Pic of baby and me in hospital. Five minutes later, I was grading. For real.

Balancing classes and baby

So: I had a baby. And the semester wasn’t quite over so when I got home from the hospital I had to do some grading with a newborn and no sleep. Surprisingly, it worked out ok thanks to some advanced planning, some technology, and a lot of help.
First, I need to thank my department colleagues for being super understanding, and Doug Sanford in particular for being the designated paper-signer in my absence. The other person that saved my semester was Mary Kayler. Without her, my FSEM would have been a HUGE problem.
The FSEM included four presentations over the course of the semester, with one at the very end. Since I knew I wouldn’t be there for that one I asked Mary to judge the last round. Not only did she enthusiastically agree, she also sat in on a round of presentations earlier in the semester so she would know what to expect from the students. Plus, that way the students were also introduced to her, which lowered their presentation anxiety. It was a win-win!

In addition to lining up amazing people willing to help, I also used technology and planned ahead carefully to avoid nasty surprises.

Of course I designed my syllabi to minimize last-minute work and front load my classes as much as possible. But I didn’t know when the baby would come exactly so there was only so much I could do. This required some contingency plans, just in case.
For instance, I prepared my grades as they stood at Thanksgiving and sent them to the registrar: that way, if I was unable to get my grading done on time, students wouldn’t be left up the creek. Experienced profs know that most students’ grades don’t change that much if at all after 3/4 of the semester. I figured worst case scenario, I would just change a few grades after the fact. Of course, because I planned ahead, it never came to that. I think of it as the bring-an-umbrella-so-you-won’t-need-it technique.

Miss D modeling the umbrella technique way back when she was two years old. She's always been ahead of the curve.
Miss D modeling the umbrella technique way back when she was two years old. She’s always been ahead of the curve.

Lots of other planning had to happen, though, to keep the train on the rails. If you’ve ever had a baby, you know that extra brainpower isn’t exactly plentiful once the sleep deprivation starts. So to make grading with newborn feasible I had to make sure the work would be easily accessible. For my FSEM, this wasn’t a problem: all the assignments were handed in in PDF format anyway. For HISP 405, however, I had to change the format of the final assignment. Usually, I ask students to submit their National Register nomination EXACTLY the way the National Park Service wants it, on a CD-R. But that wasn’t going to work for me this year: I knew I needed to be able to grade everything on my iPad, since I don’t have a laptop. And anyway laptops don’t have CD drives anymore.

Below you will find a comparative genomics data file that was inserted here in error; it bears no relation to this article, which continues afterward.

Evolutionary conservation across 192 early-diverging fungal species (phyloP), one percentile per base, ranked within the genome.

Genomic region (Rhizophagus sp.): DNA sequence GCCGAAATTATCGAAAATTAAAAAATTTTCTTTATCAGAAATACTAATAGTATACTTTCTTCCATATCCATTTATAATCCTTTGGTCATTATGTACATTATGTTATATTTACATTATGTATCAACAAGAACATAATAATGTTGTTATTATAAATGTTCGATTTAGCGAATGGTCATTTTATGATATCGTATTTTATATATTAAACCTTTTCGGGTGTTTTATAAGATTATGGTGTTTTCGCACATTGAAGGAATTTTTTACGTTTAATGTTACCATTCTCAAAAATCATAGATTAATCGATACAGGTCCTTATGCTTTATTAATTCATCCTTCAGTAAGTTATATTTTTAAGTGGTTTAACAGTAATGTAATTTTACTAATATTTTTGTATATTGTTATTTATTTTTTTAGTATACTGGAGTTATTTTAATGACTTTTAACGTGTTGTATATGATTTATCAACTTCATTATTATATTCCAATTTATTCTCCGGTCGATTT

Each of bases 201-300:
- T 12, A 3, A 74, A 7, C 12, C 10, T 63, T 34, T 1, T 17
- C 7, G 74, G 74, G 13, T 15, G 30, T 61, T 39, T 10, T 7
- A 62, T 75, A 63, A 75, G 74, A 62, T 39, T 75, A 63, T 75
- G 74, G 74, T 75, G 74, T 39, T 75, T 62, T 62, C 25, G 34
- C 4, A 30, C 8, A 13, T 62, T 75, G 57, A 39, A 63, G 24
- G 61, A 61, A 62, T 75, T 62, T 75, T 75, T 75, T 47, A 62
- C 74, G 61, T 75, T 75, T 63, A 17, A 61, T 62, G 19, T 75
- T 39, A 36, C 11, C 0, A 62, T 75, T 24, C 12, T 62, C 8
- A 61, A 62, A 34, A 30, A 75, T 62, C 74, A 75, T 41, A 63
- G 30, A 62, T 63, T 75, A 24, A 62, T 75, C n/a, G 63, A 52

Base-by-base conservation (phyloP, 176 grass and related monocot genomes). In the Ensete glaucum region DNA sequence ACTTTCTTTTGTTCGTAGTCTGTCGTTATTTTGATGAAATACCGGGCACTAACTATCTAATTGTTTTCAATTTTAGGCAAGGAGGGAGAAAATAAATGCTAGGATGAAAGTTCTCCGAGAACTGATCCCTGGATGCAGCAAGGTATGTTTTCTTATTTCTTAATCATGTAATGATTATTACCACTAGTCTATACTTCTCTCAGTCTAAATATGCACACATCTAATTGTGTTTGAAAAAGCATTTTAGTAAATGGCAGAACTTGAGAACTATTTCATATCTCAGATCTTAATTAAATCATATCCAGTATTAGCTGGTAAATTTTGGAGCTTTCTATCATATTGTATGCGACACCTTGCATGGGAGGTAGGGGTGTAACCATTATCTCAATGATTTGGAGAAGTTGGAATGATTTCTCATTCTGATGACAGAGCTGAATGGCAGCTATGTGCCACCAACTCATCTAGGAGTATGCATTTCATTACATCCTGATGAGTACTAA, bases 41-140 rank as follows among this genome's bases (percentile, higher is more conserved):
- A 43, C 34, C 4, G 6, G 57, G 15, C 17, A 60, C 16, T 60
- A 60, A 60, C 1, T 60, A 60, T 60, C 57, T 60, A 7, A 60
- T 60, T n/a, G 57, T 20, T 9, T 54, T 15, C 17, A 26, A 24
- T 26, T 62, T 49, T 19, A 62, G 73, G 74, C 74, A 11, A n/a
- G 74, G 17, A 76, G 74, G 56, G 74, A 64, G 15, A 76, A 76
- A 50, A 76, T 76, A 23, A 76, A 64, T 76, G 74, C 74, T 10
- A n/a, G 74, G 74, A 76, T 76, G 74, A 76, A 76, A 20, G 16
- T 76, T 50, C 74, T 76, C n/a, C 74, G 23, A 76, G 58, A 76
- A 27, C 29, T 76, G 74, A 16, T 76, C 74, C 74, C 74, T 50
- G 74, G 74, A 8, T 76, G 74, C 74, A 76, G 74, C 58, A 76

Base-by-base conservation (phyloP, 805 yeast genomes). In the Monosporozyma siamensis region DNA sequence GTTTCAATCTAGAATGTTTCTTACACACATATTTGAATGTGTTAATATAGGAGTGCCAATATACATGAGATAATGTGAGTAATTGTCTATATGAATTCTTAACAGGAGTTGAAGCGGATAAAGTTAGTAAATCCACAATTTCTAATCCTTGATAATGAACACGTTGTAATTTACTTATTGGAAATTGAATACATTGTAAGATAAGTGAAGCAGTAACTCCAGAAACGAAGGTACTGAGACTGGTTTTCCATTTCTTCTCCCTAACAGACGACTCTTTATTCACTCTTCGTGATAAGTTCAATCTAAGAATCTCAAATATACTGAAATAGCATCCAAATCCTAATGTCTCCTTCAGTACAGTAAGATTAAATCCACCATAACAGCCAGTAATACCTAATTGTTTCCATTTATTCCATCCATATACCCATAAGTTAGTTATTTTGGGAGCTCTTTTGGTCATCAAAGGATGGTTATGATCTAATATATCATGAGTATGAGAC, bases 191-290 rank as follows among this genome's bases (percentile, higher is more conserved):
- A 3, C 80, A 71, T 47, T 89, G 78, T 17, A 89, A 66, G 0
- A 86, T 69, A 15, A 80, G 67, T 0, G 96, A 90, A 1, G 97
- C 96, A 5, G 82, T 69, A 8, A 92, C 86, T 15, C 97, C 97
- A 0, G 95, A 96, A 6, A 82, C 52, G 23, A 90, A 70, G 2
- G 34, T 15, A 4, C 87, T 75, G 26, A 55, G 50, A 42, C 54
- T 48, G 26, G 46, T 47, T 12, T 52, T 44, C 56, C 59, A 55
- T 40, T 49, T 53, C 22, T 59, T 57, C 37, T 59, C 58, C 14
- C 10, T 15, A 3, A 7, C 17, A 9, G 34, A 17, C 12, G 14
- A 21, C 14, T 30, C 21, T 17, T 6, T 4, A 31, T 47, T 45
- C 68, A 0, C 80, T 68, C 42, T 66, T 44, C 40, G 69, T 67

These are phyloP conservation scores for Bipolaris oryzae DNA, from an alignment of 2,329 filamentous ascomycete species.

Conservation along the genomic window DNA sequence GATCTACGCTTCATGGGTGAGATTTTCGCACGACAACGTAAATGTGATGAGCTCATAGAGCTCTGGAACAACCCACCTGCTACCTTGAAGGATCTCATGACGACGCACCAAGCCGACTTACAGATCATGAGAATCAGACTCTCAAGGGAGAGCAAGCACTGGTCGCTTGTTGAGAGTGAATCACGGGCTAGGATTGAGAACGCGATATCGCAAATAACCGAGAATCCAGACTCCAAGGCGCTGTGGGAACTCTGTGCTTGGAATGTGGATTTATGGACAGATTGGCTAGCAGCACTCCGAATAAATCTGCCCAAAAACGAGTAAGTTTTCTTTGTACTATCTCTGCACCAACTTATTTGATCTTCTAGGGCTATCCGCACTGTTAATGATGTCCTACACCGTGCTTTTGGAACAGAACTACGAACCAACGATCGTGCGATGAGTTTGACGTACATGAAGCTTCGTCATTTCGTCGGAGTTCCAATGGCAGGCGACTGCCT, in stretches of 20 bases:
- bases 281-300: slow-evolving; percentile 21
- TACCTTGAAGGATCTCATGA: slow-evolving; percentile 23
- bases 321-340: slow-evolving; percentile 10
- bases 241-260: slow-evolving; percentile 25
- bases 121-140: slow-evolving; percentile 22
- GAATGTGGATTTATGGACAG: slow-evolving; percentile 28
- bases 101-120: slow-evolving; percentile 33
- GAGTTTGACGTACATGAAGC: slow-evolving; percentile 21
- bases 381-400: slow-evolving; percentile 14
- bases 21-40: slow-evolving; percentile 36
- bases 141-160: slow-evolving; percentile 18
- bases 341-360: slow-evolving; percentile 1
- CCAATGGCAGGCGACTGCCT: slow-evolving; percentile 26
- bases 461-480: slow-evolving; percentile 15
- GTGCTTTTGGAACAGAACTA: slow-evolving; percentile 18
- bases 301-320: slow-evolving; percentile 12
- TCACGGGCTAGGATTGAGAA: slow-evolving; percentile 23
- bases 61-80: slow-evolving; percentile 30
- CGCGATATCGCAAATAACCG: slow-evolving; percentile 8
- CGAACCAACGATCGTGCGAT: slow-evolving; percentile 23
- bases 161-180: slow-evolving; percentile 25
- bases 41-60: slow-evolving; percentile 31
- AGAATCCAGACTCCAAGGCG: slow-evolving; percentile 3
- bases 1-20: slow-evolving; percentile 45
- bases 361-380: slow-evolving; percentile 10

A few weeks before the assignment was due I explained the new standards in class, and even provided a screenshot to make sure things were clear. Students all shared a Dropbox folder with me to make things easy. This worked beautifully: they were able to share data-heavy docs including the tiff photos required for the project in a format I was able to easily access on my iPad.

The screenshot I shared with my students. Makes following instructions waaaay easier.
The screenshot I shared with my students. Makes following instructions waaaay easier.

Was I a bit more lenient in my grading than usual? Maybe, but I can blame my adorable daughters for that. The important thing is that I got through my last semester responsibilities in plenty of time to enjoy the holidays with my family. It was a Christmas miracle!

Pic of baby and me in hospital. Five minutes later, I was grading. For real.
Five minutes later, I was grading. For real.

My experience is far from unique. Fact is, professors have babies all the time. Some are able to schedule their baby’s arrival *just so*. Others take a whole semester off (that’s what I did the first time around). But there are also plenty who end up in the same situation as me: with a baby that arrives at a not quite convenient but still workable time. So if you’re a prof about to have a baby and freaking out a little that you won’t be able to keep it together: you can do it! I’m no expert in work-life balance, so if I can make it work, so can you.

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